“It seems to have got to the stage where people would rather have sex with something that knows exactly what it’s doing, where we know exactly how it will react, and how long it will take, and how good it will be,” adds Anna Hughes, a school teacher with a long-term boyfriend. “But this obliterates the excitement of the uncertainty of being with a living person and the risk of it all going wrong, which is big part of having sex with someone in the first place. I’m just glad I got into a relationship before sleeping with C-3PO became the norm.”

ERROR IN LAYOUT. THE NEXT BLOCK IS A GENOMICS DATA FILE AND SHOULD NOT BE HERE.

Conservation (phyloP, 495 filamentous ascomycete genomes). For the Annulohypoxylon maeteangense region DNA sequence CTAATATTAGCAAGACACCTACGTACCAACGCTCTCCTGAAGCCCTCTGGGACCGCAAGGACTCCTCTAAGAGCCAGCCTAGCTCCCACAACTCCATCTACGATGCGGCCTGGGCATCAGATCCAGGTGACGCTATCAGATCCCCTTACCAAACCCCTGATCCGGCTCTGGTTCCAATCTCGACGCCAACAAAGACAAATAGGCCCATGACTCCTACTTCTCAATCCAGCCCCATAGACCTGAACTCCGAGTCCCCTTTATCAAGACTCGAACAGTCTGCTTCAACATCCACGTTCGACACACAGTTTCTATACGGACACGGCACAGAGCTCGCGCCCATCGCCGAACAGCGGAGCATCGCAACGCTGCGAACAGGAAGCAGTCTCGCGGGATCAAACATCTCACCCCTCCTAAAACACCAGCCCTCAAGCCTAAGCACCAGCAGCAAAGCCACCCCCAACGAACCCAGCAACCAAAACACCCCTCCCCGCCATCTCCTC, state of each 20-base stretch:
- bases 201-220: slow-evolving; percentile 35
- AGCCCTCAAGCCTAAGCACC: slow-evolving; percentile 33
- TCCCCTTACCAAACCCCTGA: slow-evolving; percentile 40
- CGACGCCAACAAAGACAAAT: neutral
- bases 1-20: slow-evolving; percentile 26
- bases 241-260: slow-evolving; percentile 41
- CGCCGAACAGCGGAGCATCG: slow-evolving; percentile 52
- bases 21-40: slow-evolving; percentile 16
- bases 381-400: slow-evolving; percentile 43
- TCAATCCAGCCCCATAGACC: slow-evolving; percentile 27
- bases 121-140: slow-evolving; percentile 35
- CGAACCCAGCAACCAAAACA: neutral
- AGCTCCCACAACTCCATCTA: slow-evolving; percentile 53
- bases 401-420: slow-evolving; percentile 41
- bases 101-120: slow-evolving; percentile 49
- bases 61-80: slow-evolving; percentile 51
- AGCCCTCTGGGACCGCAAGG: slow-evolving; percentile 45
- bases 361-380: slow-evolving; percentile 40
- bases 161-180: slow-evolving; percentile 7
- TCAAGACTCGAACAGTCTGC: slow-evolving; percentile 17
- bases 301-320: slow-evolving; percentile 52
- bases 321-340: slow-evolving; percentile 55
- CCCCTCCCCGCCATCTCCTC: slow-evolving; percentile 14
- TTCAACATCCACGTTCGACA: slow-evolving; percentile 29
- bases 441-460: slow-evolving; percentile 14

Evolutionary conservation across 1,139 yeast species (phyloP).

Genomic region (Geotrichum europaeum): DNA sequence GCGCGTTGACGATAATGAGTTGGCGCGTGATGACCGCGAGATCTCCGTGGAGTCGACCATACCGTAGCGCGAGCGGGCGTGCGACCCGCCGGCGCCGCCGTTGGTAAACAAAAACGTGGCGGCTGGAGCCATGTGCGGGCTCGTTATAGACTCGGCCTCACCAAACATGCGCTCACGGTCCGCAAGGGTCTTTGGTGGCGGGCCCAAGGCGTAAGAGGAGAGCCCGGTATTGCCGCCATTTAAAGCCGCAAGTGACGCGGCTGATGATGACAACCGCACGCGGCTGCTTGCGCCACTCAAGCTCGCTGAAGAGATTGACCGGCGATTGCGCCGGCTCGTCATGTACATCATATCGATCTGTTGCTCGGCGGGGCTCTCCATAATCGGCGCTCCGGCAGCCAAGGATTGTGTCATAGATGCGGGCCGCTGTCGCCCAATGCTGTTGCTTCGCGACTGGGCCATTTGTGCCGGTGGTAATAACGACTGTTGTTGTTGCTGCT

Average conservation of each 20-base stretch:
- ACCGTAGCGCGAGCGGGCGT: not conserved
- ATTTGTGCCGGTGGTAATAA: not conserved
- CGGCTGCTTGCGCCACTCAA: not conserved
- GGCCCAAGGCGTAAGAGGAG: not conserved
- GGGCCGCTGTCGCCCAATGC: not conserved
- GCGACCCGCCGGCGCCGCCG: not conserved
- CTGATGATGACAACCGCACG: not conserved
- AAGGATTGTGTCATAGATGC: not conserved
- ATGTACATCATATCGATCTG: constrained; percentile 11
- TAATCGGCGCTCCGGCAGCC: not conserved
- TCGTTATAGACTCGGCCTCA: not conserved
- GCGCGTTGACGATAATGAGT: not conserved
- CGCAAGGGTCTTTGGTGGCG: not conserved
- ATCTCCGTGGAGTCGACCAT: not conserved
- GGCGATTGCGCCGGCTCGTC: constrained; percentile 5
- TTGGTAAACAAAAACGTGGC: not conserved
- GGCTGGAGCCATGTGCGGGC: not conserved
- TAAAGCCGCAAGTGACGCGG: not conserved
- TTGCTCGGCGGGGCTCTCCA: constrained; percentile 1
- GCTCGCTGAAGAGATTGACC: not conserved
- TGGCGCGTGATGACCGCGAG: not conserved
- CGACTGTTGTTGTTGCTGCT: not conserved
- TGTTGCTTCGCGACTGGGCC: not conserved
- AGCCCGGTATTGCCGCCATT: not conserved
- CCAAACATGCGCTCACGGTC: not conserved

With 46% of those surveyed admitting that they’d either get under the covers with a sexbot or not judge those who choose to, that’s a fair proportion of people prepared to embrace getting dirty with droids. This isn’t a uniquely UK trend, though: sex between live humans has been steadily sloping downwards in numerous countries around the world, including Japan, where nearly half of women aged 16-24 are “not interested in or despise sexual contact.” And this isn’t just a problem across the one gender—there’s also a burgeoning movement called otaku, which denotes the rising number of men opting for relationships with virtual lady friends in the absence of real ones. These so-called “herbivores”—young men who show no carnal desire—also fare badly when it comes to the figures, with 36% professing zero inclination whatsoever in getting it on. Many members of the otaku clan were able to maintain relationships with the opposite sex, but only if they existed in the form of computer games. Which kind of, y’know, isn’t like maintaining a relationship at all.